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Growth Strategies / business practices

#6 Practices That an Entrepreneur Must Not Adopt

Setting shorter term deadlines creates a sense of urgency, an antidote to procrastination
#6 Practices That an Entrepreneur Must Not Adopt
Image credit: Shutterstock
CEO and Co-Founder, boodmo
4 min read
Opinions expressed by Entrepreneur contributors are their own.

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Learning that 80 to 90 per cent of start-ups fail in the growth stage, it's clear that an entrepreneur's life is not easy. Chasing deadlines, crunching numbers and pushing innovation for business optimization- are just another day at work for any start-up owners.
Below are six important practices that an entrepreneur should not adopt.

1.Procrastination is Killer

If you are a new entrepreneur and are fighting the beast of procrastination, you are not alone. New business owners and entrepreneurs typically have a harder time completing multiple projects. They are prone to procrastinate more due to the uniqueness of running a new business. There is no boss telling you what to do and when to do it. That freedom, coupled with inexperience and a little bit of fear, can make anyone complacent.

Most of the start-up business owners may not understand much about deadlines. A few existing entrepreneurs set the wrong example by making the rest of the business world believe that setting deadlines is working under pressure.

However, successful entrepreneurs devise an effective way to ensure that those deadlines are met. Setting shorter term deadlines creates a sense of urgency. And urgency is antidote for procrastination.

Breaking down goals and projects into smaller parts allows entrepreneurs to work on different business aspects in a logical sequence until it is successfully accomplished.

2. Non-delegation of Work

When you build or lead a business, you'll be wearing many hats as you owe a sense of ownership. You'll have to play the role of a CEO, salesperson, an innovator, a financial manager and a leader while you still have to deal with routine micro-tasks throughout the day. It can be fun at first, but eventually, this will start eating away your time and diversion to pursue strategic goals.

One of the paths chosen by successful entrepreneur is to increase their competitiveness is by encouraging employees to adopt a more entrepreneurial attitude and take the delegated responsibility, finishing the task at hand with quality and timeline. An entrepreneur has to learn to delegate responsibility and trust their employees.

3.Notion That You're a Perfectionist

The attitude that you are a perfectionist is one of the worst ways you can sabotage yourself and your business. The stress of being perfect freezes up creativity and joy, making your task longer and more difficult.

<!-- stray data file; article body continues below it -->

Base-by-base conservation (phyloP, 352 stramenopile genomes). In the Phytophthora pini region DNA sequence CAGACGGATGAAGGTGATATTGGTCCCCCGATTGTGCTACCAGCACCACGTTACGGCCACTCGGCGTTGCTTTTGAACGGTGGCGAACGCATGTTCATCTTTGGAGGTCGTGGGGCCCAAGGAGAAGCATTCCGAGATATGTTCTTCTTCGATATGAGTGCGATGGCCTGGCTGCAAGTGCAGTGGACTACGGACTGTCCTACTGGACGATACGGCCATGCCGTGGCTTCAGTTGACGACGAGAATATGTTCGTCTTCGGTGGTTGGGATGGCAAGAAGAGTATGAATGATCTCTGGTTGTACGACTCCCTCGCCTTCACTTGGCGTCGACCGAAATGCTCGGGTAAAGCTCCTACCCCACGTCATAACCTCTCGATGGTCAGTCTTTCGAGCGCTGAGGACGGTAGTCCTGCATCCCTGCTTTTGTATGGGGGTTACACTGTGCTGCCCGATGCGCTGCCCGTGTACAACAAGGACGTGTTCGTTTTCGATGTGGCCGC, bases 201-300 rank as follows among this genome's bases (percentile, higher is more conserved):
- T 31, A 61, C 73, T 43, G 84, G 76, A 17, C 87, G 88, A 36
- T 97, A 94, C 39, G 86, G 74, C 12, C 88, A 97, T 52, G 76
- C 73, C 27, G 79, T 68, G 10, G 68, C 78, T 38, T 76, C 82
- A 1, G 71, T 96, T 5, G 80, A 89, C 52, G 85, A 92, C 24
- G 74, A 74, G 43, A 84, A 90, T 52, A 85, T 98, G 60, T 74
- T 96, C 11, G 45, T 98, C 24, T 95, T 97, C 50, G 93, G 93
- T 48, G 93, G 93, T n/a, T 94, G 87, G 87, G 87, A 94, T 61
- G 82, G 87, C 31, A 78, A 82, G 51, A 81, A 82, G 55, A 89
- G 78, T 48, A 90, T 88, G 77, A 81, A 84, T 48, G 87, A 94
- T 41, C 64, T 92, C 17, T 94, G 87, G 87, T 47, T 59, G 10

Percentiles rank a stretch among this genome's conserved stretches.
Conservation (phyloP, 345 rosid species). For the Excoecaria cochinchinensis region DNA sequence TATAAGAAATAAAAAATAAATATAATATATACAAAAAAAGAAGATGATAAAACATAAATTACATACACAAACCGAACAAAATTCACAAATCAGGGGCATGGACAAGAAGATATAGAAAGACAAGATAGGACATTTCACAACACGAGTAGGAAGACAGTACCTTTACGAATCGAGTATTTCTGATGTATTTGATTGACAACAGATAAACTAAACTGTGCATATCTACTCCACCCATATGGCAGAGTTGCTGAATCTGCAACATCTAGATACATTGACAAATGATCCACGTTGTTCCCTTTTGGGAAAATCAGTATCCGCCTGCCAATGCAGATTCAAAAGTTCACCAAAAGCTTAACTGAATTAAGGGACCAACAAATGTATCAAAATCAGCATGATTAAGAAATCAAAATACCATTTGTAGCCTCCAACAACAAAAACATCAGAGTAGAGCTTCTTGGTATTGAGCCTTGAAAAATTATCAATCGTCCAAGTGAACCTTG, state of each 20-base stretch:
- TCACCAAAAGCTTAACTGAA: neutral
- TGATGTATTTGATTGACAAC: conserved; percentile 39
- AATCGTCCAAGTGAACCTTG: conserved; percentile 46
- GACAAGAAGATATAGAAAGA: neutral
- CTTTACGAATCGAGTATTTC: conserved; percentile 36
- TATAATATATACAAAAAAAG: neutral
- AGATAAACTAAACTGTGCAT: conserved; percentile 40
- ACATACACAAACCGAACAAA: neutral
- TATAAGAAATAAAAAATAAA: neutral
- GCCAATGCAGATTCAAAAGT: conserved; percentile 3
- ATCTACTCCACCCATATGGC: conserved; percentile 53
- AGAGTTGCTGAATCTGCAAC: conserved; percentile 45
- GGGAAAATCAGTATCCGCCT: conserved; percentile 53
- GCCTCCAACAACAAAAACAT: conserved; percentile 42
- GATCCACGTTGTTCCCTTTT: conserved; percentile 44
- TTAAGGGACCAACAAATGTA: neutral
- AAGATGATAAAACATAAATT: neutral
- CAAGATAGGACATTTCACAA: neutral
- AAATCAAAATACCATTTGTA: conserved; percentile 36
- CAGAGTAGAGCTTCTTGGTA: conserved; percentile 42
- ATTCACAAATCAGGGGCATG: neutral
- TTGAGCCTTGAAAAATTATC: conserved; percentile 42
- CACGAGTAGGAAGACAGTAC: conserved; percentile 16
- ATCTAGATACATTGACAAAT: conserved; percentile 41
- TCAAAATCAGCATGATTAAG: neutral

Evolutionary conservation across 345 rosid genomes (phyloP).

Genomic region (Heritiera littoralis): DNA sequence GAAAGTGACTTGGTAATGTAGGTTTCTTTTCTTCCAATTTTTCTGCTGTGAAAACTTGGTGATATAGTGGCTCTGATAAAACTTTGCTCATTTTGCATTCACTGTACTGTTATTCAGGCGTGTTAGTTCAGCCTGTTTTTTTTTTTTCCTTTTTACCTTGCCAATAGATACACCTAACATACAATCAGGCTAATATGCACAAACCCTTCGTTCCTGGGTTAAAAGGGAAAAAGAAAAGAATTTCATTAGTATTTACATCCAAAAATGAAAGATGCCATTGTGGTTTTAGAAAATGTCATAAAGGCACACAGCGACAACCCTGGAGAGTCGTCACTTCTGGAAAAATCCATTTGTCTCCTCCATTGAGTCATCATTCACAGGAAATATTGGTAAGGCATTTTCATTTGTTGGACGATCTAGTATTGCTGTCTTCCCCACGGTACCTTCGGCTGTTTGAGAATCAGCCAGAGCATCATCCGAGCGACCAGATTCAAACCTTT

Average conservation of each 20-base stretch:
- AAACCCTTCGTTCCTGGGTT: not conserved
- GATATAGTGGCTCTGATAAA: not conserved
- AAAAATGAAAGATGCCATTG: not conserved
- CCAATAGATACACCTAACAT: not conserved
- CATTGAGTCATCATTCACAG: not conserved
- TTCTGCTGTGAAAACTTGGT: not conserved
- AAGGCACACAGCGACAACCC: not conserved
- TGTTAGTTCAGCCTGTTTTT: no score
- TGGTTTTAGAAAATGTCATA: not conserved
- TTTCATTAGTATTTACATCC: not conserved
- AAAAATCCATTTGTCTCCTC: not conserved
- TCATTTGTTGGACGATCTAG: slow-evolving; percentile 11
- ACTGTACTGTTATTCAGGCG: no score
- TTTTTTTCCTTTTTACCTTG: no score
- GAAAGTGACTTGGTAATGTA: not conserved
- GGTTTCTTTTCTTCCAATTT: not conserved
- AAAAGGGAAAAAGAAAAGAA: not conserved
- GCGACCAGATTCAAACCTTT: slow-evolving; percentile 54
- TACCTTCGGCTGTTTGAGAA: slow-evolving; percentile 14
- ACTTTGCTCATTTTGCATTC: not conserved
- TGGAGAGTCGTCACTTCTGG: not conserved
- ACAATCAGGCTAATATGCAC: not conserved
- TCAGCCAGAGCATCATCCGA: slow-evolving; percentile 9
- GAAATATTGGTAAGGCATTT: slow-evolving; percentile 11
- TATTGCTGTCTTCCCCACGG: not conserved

Give yourself permission to be imperfect at time, learn to fail and adapt to new trends. Make drafts, simulations, etc. You can always edit what you've begun. Greatness comes from many failures and sustained learning.

4.Promising More Than you can Deliver

It's true that confidence is the key to success. But making promises basis on disproportionate amount of the resources should not be practiced at all. Entrepreneurs generally tend to assume that if they are truly passionate about their products or services. Once they start excelling in business and they start promising big too. However, too much passion can actually impact an entrepreneur's flexibility, inviting a one-track mind that can lead to failure. Never promise anything more than you can deliver to client in any business, it can be fatal at times. It's important that businesses always keep their focus on practical deliverables.

5. Bottlenecking Decision-making

Entrepreneurs like to have complete control over their business. However, forcing every decision pass through your office can cause your business to slow down. It is not only frustrating for your employees but to your customers as well. By hiring the right people and ensuring everyone is clear on the overall goals and responsibility, you'll allow your business to grow.

6. Fear is the Worst Enemy

An entrepreneur sometimes lives in a constant state of fear. Doubts about the health of the economy only add to the anxiety. Fear is toxic to every small business. It not only drains the entrepreneur's vital energy, but it can spread to their customers and employees. In fact, it can ultimately kill a business.

The worst habit that an entrepreneur could have standing in the way of productivity, is fear. Fear of failure, making a decision, and of upsetting others can quickly erode your productivity and business success. Notably, focusing on your fear takes time away from making important decisions that will propel your business toward achieving your goals.

So, if you recognize any of these above habits in your business, it's time to take action and set your habits right.

The Client Is Never the Problem